At the very least, a good step toward sanity, and a step away from amateurism…..

“New York City is overhauling its system for evaluating schools, de-emphasizing test scores in favor of measures like the strength of the curriculum and the school environment, and doing away with an overall A-through-F grade for each school, the schools chancellor, Carmen Fariña, said on Tuesday…NY Times 10/1/14”…… http://www.nytimes.com/2014/10/01/nyregion/new-school-evaluations-will-lower-test-scores-influence.html?ref=nyregion

I have no knowledge as to where this will end up; but it is a very good start. This is already evidence that having a “real” professional educator in the chief leadership position is critical; if we will have any hope of providing a quality education for the majority of the city’s children. As mis and under informed “reformers” nationally resorted to silly, and most important unhelpful designation of letter grades as a way to evaluate and define schools; these same schools fell into further academic dysfunction and disrepair; and racial achievement gaps continued to expand. It was almost impossible to explain to them (and to some intellectually lazy members of the news media who championed this misinformed reform) of the total non-useful data of comparing schools by testing cohorts a year apart. Scores could go up, or down because of actions taken by the school; or due to no action taken by a school. A “strong cohort” of 10th graders doing well on a standardized exam; could be followed by a “weak cohort” taking a different exam (with the same title), and with different “cut scores”*. These test results don’t tell us what we really need to know about a school; and whether or not it is a “self-learning”, and “self- improving” institution. It does not help us to find out if a school is engaged in that critical and essential practice of “competing against itself”. A deeper and more thorough evaluation would stop “high performing” letter grade schools from resting on, and receiving “false positives” year after year; only because the evaluation tool is wrong, and inauthentic. Developing an authentic evaluation tool takes work, on site observations, professional knowledge and time. Schools that appear to be “high performing” (under the previous mayor’s system) could in fact be badly underperforming with a more accurate and authentic tool. All schools will need to meet some similar standards; but individual schools will also require a unique set of metrics to truly evaluate their performance. This takes supervisory work, but at the end parents, policy makers and taxpayers would truly know if a school was performing well, or not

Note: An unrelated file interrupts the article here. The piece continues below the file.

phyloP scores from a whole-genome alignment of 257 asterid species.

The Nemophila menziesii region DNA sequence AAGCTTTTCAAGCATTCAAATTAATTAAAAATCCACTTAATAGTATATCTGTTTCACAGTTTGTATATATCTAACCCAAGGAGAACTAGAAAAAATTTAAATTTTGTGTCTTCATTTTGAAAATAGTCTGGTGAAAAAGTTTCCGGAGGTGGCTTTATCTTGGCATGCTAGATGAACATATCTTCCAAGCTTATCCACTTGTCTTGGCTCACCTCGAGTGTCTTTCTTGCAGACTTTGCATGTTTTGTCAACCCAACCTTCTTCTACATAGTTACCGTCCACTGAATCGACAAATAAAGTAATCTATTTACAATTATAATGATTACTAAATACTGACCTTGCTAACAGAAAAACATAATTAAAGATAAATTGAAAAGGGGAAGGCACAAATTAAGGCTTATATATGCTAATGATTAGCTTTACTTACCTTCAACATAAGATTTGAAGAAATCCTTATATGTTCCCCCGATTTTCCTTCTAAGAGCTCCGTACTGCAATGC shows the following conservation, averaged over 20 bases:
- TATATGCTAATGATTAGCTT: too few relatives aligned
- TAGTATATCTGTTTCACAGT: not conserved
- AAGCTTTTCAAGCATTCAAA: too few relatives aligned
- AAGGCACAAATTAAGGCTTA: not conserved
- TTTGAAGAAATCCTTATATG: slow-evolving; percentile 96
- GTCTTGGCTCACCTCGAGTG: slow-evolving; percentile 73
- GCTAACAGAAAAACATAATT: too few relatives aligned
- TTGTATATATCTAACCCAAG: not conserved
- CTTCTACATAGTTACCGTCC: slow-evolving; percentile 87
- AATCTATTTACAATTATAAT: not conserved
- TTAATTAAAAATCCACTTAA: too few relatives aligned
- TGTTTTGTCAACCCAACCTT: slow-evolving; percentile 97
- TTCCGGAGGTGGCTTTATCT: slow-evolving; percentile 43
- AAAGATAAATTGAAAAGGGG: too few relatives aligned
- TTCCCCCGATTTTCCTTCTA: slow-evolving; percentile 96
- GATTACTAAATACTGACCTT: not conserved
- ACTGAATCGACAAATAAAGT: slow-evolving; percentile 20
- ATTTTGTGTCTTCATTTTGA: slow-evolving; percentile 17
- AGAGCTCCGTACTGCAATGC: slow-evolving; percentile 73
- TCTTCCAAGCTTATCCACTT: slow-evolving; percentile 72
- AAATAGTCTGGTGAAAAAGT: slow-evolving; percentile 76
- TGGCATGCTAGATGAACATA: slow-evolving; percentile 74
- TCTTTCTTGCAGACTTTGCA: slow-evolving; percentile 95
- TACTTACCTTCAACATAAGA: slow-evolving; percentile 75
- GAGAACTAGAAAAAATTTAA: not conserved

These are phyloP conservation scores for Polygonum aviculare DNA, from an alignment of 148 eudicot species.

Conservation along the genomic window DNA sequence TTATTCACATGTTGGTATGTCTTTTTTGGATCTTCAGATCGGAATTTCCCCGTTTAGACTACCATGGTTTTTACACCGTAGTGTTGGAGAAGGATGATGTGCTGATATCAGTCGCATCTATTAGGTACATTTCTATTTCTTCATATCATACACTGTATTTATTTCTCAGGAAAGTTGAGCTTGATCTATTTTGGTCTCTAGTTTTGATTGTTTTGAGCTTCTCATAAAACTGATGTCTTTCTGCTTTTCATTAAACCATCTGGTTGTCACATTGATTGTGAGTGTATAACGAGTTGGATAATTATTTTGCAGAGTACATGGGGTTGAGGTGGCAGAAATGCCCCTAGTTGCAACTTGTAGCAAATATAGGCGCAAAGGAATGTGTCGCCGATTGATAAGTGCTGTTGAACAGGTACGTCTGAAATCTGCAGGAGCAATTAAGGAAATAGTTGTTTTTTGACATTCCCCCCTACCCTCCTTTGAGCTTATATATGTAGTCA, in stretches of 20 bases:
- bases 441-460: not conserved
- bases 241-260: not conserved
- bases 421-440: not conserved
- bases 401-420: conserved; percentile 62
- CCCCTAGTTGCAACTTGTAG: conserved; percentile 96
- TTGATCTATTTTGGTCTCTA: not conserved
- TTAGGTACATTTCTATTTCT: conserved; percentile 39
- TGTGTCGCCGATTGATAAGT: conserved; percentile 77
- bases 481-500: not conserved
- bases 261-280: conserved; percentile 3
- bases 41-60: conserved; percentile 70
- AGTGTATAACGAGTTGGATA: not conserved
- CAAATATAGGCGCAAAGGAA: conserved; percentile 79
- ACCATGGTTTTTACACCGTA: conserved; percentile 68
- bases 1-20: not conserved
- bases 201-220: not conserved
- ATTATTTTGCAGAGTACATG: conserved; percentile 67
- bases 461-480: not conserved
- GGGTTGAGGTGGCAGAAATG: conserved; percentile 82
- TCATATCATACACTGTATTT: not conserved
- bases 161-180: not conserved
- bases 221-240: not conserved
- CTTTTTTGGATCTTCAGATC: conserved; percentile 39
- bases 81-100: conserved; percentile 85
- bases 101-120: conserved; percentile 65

*Without going deep into the woods of psychometrics (the formal study, theory & technique of measurement, assessment, testing). The “cut score” basically is that score a student must reach to be designated: Basic, Proficient or Advance. This means that not only are the students (subjects) different from year to year; the exam (tool of measurement) is different from year to year. The exam could also be “changed” even after the students have taken it. If for example a question is poorly, or incorrectly worded, and a large number of students get it wrong; the question’s “value” can be downgraded and therefore the “cut scores” (and student scores) have been changed dramatically; as huge numbers of students are just below an achievement designation.